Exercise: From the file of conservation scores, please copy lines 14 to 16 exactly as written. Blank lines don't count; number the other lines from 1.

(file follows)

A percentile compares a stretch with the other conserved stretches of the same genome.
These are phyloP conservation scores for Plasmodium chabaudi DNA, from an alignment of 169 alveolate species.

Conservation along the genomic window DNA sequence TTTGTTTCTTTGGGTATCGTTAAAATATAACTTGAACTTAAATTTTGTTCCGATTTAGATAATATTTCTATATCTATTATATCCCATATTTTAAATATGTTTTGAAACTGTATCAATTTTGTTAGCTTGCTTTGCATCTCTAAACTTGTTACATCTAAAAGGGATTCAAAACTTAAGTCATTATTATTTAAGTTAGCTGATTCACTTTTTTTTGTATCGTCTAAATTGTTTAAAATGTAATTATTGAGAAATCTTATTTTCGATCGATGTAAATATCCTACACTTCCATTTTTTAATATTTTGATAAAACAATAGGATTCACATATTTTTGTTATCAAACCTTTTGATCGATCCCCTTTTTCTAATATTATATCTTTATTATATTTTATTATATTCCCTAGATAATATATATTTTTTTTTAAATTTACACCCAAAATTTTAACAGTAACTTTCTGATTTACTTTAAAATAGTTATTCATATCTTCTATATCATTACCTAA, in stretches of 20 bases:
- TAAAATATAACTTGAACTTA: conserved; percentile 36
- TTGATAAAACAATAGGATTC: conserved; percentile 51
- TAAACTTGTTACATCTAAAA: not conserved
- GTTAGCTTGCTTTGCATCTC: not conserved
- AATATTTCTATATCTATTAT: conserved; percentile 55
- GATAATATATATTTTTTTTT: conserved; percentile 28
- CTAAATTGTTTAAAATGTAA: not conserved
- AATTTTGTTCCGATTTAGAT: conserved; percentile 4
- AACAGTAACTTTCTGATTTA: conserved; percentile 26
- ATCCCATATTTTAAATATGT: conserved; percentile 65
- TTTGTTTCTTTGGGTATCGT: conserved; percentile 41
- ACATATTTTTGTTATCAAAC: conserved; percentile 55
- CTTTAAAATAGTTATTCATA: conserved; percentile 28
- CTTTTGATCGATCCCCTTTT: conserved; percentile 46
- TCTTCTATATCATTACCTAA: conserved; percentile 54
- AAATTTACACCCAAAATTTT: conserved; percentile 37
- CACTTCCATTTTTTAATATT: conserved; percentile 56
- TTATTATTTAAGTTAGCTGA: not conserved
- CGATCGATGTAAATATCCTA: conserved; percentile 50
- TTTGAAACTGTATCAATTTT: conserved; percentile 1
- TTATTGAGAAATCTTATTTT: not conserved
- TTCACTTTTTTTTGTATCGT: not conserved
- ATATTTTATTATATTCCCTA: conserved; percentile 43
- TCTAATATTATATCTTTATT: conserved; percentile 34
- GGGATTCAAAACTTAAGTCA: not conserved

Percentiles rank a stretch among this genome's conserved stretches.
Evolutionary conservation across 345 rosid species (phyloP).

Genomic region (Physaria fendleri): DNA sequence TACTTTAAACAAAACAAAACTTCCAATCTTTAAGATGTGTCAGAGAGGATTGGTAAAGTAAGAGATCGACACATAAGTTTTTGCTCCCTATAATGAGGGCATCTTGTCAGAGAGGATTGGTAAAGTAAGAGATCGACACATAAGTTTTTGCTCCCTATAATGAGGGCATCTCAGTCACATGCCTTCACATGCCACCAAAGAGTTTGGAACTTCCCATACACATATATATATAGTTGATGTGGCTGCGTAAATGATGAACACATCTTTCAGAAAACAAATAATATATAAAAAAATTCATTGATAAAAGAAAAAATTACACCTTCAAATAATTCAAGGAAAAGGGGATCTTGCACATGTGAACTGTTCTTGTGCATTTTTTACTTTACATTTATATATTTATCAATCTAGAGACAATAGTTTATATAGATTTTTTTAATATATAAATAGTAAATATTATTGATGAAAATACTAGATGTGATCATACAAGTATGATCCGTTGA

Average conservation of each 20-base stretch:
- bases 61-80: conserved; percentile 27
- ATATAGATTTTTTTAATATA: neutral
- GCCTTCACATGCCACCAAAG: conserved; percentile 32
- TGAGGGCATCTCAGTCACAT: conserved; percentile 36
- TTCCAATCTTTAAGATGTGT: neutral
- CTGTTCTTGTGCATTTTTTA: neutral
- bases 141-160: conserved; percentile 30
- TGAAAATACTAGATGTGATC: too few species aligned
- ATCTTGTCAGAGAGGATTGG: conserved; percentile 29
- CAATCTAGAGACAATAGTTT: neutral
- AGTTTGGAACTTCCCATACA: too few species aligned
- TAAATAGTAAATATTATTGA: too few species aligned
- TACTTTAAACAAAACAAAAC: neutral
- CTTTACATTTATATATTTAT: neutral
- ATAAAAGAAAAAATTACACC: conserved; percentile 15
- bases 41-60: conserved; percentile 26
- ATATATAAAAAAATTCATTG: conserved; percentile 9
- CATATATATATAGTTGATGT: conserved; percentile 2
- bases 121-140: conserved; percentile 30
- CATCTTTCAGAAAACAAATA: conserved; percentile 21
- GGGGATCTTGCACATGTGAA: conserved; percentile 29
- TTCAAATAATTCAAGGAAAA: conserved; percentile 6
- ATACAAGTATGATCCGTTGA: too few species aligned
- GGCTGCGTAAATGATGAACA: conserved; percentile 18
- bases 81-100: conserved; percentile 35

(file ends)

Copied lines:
- TTTGTTTCTTTGGGTATCGT: conserved; percentile 41
- ACATATTTTTGTTATCAAAC: conserved; percentile 55
- CTTTAAAATAGTTATTCATA: conserved; percentile 28